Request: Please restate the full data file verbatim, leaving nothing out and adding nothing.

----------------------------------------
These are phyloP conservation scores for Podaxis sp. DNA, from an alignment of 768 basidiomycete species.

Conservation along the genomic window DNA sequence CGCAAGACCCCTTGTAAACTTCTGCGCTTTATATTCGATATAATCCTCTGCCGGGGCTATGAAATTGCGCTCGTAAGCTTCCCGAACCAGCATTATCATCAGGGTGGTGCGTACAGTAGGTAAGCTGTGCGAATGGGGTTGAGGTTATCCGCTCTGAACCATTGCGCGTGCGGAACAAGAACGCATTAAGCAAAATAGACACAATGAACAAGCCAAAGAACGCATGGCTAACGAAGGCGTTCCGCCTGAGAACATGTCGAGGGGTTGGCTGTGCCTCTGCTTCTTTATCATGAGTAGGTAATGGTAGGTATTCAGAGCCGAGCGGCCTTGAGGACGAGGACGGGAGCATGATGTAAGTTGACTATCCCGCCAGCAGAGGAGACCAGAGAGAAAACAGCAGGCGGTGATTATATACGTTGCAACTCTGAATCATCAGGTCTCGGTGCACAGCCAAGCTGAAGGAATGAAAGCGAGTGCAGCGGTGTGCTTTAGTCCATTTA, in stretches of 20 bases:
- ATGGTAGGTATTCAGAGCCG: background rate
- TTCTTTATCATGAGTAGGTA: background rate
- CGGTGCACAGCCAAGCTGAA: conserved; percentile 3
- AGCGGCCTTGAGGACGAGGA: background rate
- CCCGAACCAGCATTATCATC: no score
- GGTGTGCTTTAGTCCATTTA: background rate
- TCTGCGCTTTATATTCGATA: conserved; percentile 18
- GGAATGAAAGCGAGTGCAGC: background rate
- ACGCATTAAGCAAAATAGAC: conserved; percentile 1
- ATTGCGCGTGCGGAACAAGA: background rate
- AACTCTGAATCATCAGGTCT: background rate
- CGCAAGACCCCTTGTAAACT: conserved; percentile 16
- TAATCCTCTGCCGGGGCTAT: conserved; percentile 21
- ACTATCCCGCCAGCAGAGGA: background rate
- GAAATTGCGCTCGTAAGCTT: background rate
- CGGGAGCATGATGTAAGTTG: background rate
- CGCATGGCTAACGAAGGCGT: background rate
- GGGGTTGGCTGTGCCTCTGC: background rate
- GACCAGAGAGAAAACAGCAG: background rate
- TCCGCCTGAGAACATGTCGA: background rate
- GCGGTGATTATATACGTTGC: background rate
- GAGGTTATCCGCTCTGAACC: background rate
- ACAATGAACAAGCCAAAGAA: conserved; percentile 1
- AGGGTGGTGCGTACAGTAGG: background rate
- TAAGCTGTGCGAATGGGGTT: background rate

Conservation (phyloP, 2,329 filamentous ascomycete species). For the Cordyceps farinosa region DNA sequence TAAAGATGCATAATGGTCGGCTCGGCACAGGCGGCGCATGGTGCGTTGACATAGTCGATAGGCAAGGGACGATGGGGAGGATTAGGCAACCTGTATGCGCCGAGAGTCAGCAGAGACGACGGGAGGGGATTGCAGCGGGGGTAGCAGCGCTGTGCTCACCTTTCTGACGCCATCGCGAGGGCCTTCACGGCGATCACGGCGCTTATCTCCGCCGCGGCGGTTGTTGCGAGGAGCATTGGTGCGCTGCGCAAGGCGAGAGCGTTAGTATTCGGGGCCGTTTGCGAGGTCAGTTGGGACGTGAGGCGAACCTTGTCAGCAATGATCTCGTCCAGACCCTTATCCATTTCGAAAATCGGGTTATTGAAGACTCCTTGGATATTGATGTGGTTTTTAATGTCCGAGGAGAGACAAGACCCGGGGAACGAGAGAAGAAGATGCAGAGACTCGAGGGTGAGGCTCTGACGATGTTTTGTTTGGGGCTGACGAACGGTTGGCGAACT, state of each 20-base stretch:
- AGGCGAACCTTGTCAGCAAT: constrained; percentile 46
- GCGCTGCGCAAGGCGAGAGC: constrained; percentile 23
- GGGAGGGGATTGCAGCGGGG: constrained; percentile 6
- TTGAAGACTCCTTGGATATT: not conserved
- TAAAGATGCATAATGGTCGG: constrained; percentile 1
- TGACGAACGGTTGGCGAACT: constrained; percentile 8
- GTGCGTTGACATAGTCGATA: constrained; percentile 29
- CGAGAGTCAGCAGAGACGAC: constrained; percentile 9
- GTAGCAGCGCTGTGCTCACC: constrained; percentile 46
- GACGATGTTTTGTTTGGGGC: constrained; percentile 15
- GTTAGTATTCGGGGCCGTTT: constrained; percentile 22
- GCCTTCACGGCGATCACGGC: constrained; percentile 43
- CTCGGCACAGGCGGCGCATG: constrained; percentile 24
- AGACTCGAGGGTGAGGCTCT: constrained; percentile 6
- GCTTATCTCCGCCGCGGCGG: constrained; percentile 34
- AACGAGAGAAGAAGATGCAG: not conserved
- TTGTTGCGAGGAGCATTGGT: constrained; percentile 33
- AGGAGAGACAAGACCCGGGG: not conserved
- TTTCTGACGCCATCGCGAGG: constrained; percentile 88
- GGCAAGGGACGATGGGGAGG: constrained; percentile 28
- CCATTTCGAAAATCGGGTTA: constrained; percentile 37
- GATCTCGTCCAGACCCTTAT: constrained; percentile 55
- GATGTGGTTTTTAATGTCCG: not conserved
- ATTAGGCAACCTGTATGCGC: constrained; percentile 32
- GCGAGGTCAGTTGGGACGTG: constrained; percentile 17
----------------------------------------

These are phyloP conservation scores for Podaxis sp. DNA, from an alignment of 768 basidiomycete species.

Conservation along the genomic window DNA sequence CGCAAGACCCCTTGTAAACTTCTGCGCTTTATATTCGATATAATCCTCTGCCGGGGCTATGAAATTGCGCTCGTAAGCTTCCCGAACCAGCATTATCATCAGGGTGGTGCGTACAGTAGGTAAGCTGTGCGAATGGGGTTGAGGTTATCCGCTCTGAACCATTGCGCGTGCGGAACAAGAACGCATTAAGCAAAATAGACACAATGAACAAGCCAAAGAACGCATGGCTAACGAAGGCGTTCCGCCTGAGAACATGTCGAGGGGTTGGCTGTGCCTCTGCTTCTTTATCATGAGTAGGTAATGGTAGGTATTCAGAGCCGAGCGGCCTTGAGGACGAGGACGGGAGCATGATGTAAGTTGACTATCCCGCCAGCAGAGGAGACCAGAGAGAAAACAGCAGGCGGTGATTATATACGTTGCAACTCTGAATCATCAGGTCTCGGTGCACAGCCAAGCTGAAGGAATGAAAGCGAGTGCAGCGGTGTGCTTTAGTCCATTTA, in stretches of 20 bases:
- ATGGTAGGTATTCAGAGCCG: background rate
- TTCTTTATCATGAGTAGGTA: background rate
- CGGTGCACAGCCAAGCTGAA: conserved; percentile 3
- AGCGGCCTTGAGGACGAGGA: background rate
- CCCGAACCAGCATTATCATC: no score
- GGTGTGCTTTAGTCCATTTA: background rate
- TCTGCGCTTTATATTCGATA: conserved; percentile 18
- GGAATGAAAGCGAGTGCAGC: background rate
- ACGCATTAAGCAAAATAGAC: conserved; percentile 1
- ATTGCGCGTGCGGAACAAGA: background rate
- AACTCTGAATCATCAGGTCT: background rate
- CGCAAGACCCCTTGTAAACT: conserved; percentile 16
- TAATCCTCTGCCGGGGCTAT: conserved; percentile 21
- ACTATCCCGCCAGCAGAGGA: background rate
- GAAATTGCGCTCGTAAGCTT: background rate
- CGGGAGCATGATGTAAGTTG: background rate
- CGCATGGCTAACGAAGGCGT: background rate
- GGGGTTGGCTGTGCCTCTGC: background rate
- GACCAGAGAGAAAACAGCAG: background rate
- TCCGCCTGAGAACATGTCGA: background rate
- GCGGTGATTATATACGTTGC: background rate
- GAGGTTATCCGCTCTGAACC: background rate
- ACAATGAACAAGCCAAAGAA: conserved; percentile 1
- AGGGTGGTGCGTACAGTAGG: background rate
- TAAGCTGTGCGAATGGGGTT: background rate

Conservation (phyloP, 2,329 filamentous ascomycete species). For the Cordyceps farinosa region DNA sequence TAAAGATGCATAATGGTCGGCTCGGCACAGGCGGCGCATGGTGCGTTGACATAGTCGATAGGCAAGGGACGATGGGGAGGATTAGGCAACCTGTATGCGCCGAGAGTCAGCAGAGACGACGGGAGGGGATTGCAGCGGGGGTAGCAGCGCTGTGCTCACCTTTCTGACGCCATCGCGAGGGCCTTCACGGCGATCACGGCGCTTATCTCCGCCGCGGCGGTTGTTGCGAGGAGCATTGGTGCGCTGCGCAAGGCGAGAGCGTTAGTATTCGGGGCCGTTTGCGAGGTCAGTTGGGACGTGAGGCGAACCTTGTCAGCAATGATCTCGTCCAGACCCTTATCCATTTCGAAAATCGGGTTATTGAAGACTCCTTGGATATTGATGTGGTTTTTAATGTCCGAGGAGAGACAAGACCCGGGGAACGAGAGAAGAAGATGCAGAGACTCGAGGGTGAGGCTCTGACGATGTTTTGTTTGGGGCTGACGAACGGTTGGCGAACT, state of each 20-base stretch:
- AGGCGAACCTTGTCAGCAAT: constrained; percentile 46
- GCGCTGCGCAAGGCGAGAGC: constrained; percentile 23
- GGGAGGGGATTGCAGCGGGG: constrained; percentile 6
- TTGAAGACTCCTTGGATATT: not conserved
- TAAAGATGCATAATGGTCGG: constrained; percentile 1
- TGACGAACGGTTGGCGAACT: constrained; percentile 8
- GTGCGTTGACATAGTCGATA: constrained; percentile 29
- CGAGAGTCAGCAGAGACGAC: constrained; percentile 9
- GTAGCAGCGCTGTGCTCACC: constrained; percentile 46
- GACGATGTTTTGTTTGGGGC: constrained; percentile 15
- GTTAGTATTCGGGGCCGTTT: constrained; percentile 22
- GCCTTCACGGCGATCACGGC: constrained; percentile 43
- CTCGGCACAGGCGGCGCATG: constrained; percentile 24
- AGACTCGAGGGTGAGGCTCT: constrained; percentile 6
- GCTTATCTCCGCCGCGGCGG: constrained; percentile 34
- AACGAGAGAAGAAGATGCAG: not conserved
- TTGTTGCGAGGAGCATTGGT: constrained; percentile 33
- AGGAGAGACAAGACCCGGGG: not conserved
- TTTCTGACGCCATCGCGAGG: constrained; percentile 88
- GGCAAGGGACGATGGGGAGG: constrained; percentile 28
- CCATTTCGAAAATCGGGTTA: constrained; percentile 37
- GATCTCGTCCAGACCCTTAT: constrained; percentile 55
- GATGTGGTTTTTAATGTCCG: not conserved
- ATTAGGCAACCTGTATGCGC: constrained; percentile 32
- GCGAGGTCAGTTGGGACGTG: constrained; percentile 17